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Evidence for progressive reduction and loss of telocytes in the dermal cellular network of systemic sclerosis.

Manetti M, Guiducci S, Ruffo M, Rosa I, Faussone-Pellegrini MS, Matucci-Cerinic M, Ibba-Manneschi L - J. Cell. Mol. Med. (2013)

Bottom Line: We presently investigated telocyte distribution and features in the skin of SSc patients compared with normal skin.Telocyte damage and loss evolved differently according to SSc subsets and stages, being more rapid and severe in diffuse SSc.Briefly, in human skin telocytes are a distinct stromal cell population.

View Article: PubMed Central - PubMed

Affiliation: Department of Anatomy, Histology and Forensic Medicine, University of Florence, I-50134 Florence, Italy. mirkomanetti@yahoo.it

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Limited cutaneous systemic sclerosis (lcSSc) skin, immunohistochemistry. (A–I) Double immunoenzymatic labelling for CD34 and c-kit with horseradish peroxidase (green) and alkaline phosphatase (red) detection systems respectively. Everywhere in the dermis, telocytes and endothelial cells are CD34-positive, mast cells are c-kit-positive. Melanocytes (A, B, D, G, I) and epithelial cells of sebaceous (D and G) and sweat (F and H) glands are c-kit-immunoreactive. (A–F) Early lcSSc skin. Telocytes are absent from the papillary dermis (A, B, D, double asterisks) and patchily reduced in the reticular dermis. In the reticular dermis, most telocytes are enlarged in shape (C). Telocytes are present around arterioles (E, arrow), nerves (E, arrowhead), hair follicles and sebaceous glands (D, arrows), and eccrine sweat glands (F). (G–I) Advanced lcSSc skin. Telocytes are absent from the papillary dermis and severely reduced in the reticular dermis and around most of the adnexal structures (G). In the deep reticular dermis, telocytes are preserved around sweat glands (H). A normal distribution of telocytes is observed in clinically non-involved lcSSc skin (I). (J–L) Advanced lcSSc skin, double immunofluorescence labelling for CD34 (green) and CD90/Thy-1 (red). Very few telocytes are observed (J and L). Fibroblasts are CD90-positive/CD34-negative (K, L, arrows). A CD90-positive vascular wall-resident stem cell niche is scarcely surrounded by telocytes (L, arrowheads). Scale bars are indicated in each panel.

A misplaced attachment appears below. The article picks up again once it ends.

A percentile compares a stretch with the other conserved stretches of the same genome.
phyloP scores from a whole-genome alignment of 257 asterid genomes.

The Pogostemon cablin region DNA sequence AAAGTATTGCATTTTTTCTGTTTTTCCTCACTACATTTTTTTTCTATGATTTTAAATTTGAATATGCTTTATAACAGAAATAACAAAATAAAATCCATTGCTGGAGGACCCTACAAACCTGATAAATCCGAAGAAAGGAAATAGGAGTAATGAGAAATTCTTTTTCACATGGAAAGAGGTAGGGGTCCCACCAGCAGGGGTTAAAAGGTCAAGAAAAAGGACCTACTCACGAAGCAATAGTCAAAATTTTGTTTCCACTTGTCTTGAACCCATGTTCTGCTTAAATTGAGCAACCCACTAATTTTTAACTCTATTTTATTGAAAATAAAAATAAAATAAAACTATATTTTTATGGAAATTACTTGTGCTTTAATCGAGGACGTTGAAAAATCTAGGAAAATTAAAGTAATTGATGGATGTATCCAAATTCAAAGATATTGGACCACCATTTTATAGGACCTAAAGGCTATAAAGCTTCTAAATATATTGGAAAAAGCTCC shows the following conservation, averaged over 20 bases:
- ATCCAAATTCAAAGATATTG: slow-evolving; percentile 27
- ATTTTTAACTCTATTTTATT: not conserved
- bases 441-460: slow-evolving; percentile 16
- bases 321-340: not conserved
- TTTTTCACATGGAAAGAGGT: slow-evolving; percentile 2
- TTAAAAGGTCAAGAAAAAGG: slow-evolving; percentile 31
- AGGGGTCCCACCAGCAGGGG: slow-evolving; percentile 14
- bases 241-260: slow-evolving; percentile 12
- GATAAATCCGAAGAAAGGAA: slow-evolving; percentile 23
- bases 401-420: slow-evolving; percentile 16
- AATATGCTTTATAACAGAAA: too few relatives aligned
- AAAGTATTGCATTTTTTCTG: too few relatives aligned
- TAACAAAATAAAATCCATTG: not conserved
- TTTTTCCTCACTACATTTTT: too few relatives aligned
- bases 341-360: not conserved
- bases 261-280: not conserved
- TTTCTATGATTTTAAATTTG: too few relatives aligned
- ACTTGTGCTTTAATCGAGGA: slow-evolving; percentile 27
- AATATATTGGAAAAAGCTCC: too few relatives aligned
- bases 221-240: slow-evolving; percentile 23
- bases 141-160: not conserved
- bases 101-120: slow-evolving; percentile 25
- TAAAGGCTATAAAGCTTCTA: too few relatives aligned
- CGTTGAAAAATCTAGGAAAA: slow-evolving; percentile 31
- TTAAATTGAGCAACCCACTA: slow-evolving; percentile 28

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fig03: Limited cutaneous systemic sclerosis (lcSSc) skin, immunohistochemistry. (A–I) Double immunoenzymatic labelling for CD34 and c-kit with horseradish peroxidase (green) and alkaline phosphatase (red) detection systems respectively. Everywhere in the dermis, telocytes and endothelial cells are CD34-positive, mast cells are c-kit-positive. Melanocytes (A, B, D, G, I) and epithelial cells of sebaceous (D and G) and sweat (F and H) glands are c-kit-immunoreactive. (A–F) Early lcSSc skin. Telocytes are absent from the papillary dermis (A, B, D, double asterisks) and patchily reduced in the reticular dermis. In the reticular dermis, most telocytes are enlarged in shape (C). Telocytes are present around arterioles (E, arrow), nerves (E, arrowhead), hair follicles and sebaceous glands (D, arrows), and eccrine sweat glands (F). (G–I) Advanced lcSSc skin. Telocytes are absent from the papillary dermis and severely reduced in the reticular dermis and around most of the adnexal structures (G). In the deep reticular dermis, telocytes are preserved around sweat glands (H). A normal distribution of telocytes is observed in clinically non-involved lcSSc skin (I). (J–L) Advanced lcSSc skin, double immunofluorescence labelling for CD34 (green) and CD90/Thy-1 (red). Very few telocytes are observed (J and L). Fibroblasts are CD90-positive/CD34-negative (K, L, arrows). A CD90-positive vascular wall-resident stem cell niche is scarcely surrounded by telocytes (L, arrowheads). Scale bars are indicated in each panel.

Mentions: Telocytes and endothelial cells were CD34-positive, and mast cells were c-kit-positive also in skin biopsies from patients with SSc (Figs 3 and 4). However, a striking reduction in telocytes was found in clinically affected skin of SSc patients, with relevant differences according to disease subsets and stages (Figs 3 and 4).